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Are housing expenditures stable over time?
Jeremy Horpedahl has an interesting post on spending on housing. I think digging into the details of it might be a useful exercise.
Horpedahl usually does quality analysis, but I think he misses the boat here. That’s forgivable, because this is a particularly tricky subject. His post also alerted me to this particular data set. It is tricky to interpret, but I think it does give up its secrets with a tickle or two.
I will likely do more than one post on this, because I think that with just a few basic inferences, there could be some interesting things to learn here.
Here is a typical chart from the post. Horpedahl looks at average spending, and he breaks it out by age, urban vs. rural, and by region. He doesn’t break it out by tenure (owners vs renters), and that is where this data is tricky. This data just tracks actual cash expenditures. So, for renters that is mainly rent, and it is a pretty straightforward description of housing expenses. For owners, it tracks maintenance, property taxes, mortgage interest, etc. So, frankly, because owners dominate the trends, the top line of this data is really pretty useless.
The Finance 101 way to estimate owner expenses would be to estimate the rental value of their homes. Or, you could take the other side of the equation, and add up all the costs. That would include the costs listed above. But, some of the mortgage interest is just an inflation premium. In a no-inflation environment, mortgage interest rates might be 2%. In that scenario, then interest expense would be straightforward. But, if inflation is running at 2% and the mortgage interest rate is 4%, in stasis, the homeowner is really still only spending 2% on interest expenses, in real terms. The other 2% is basically an equity buydown, and the homeowner is paid back through the 2% growth in home equity that comes from inflation.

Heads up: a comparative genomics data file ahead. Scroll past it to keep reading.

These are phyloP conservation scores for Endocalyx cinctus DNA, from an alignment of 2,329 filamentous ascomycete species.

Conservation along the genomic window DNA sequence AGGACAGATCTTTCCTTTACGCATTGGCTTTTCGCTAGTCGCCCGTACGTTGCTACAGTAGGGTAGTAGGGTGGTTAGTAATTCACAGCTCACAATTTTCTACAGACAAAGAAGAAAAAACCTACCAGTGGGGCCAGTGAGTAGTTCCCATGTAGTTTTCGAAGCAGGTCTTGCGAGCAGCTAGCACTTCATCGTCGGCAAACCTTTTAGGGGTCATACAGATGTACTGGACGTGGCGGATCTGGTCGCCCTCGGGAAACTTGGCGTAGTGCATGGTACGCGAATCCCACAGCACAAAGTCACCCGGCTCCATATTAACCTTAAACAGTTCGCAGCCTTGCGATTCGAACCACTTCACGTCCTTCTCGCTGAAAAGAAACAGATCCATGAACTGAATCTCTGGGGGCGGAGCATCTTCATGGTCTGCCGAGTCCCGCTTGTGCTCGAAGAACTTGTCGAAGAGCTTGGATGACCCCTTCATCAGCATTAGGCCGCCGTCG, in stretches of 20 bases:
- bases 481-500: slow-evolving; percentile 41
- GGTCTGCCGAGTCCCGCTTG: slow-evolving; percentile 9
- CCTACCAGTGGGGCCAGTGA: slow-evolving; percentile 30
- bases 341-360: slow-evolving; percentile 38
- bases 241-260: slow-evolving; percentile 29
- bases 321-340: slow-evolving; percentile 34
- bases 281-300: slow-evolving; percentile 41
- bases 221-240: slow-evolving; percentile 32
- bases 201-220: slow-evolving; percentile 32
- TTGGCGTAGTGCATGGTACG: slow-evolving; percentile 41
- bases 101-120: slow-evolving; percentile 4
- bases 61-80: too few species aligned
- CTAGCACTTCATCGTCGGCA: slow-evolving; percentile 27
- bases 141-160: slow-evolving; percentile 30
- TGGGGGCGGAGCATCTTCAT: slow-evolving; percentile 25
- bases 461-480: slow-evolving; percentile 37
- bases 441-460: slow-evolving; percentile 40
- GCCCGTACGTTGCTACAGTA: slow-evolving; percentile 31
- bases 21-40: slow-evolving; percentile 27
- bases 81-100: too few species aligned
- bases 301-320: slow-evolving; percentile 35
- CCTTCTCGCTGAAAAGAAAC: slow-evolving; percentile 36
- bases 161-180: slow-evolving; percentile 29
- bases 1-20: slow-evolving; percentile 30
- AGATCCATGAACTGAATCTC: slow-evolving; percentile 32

In this data, the entire 4% is treated as an expense. So, in that way, owner expenses are overstated.
Also, there is the homeowner’s equity. An owner without a mortgage pays no interest expense. So, in this data, the reported housing costs of free and clear homeowners are very low. Of course, the home isn’t really free in that case. The cost here comes in the form of opportunity costs. What would that capital be earning if the household was renting and invested that capital in some other asset? Now, we’re really getting into some complications.
The owner part of this data ends up having basically nothing to do with true housing expenses at all, at least in any way that wouldn’t get you fired from a corporate financial analyst position. The costs that are reported in this data for owners are affected by inflation, real returns on similar assets, the leverage of each owner, etc.
Now, if you properly accounted for all those things, the total expense should basically equal the estimated rental value. That’s why in many data sets, like the CPI, imputed rents are used to track the cost of living.
Owner Expenditures vs. Renter Expenditures
The data here is broken out between owners and renters since 1984. And, it has further been broken out between mortgaged owners and free and clear owners since 2003. Here’s what it looks like when we compare renters and owners.
Renters have seen an increase of about 5 percentage points of their incomes taken by rent. That is sizeable. That’s a 25% rise in relative spending in this category over a span of about 40 years.
Spending by all households has been flat, as Horpedahl found. And, since, by value, most spending is by homeowners, that is largely because spending by owners has slightly declined. Like I said, though, the owner spending numbers are a conceptual mess. A proper accounting of all opportunity costs, etc., should basically add up to a trend similar to the trend for renters. A combination of low inflation and low leverage, which are biases in owner costs that have little to do with true housing costs, has created the downtrend for owners.
(I think we should expect the trend of rental values for owners to be a little less positive than the trend for renters for reasons that are evident in the Erdmann Housing Tracker data. The housing shortage causes costs to go up the most for families with lower incomes, who are more often renters. But, the trend in imputed rental value as a percentage of income is still likely positive for owners.)
Cost Inflation vs. Real Compromises
The data for renters comports with the data I have reviewed previously from PCE numbers. Total housing as a percentage of all expenditures has increased by 10% to 20% since the 1970s.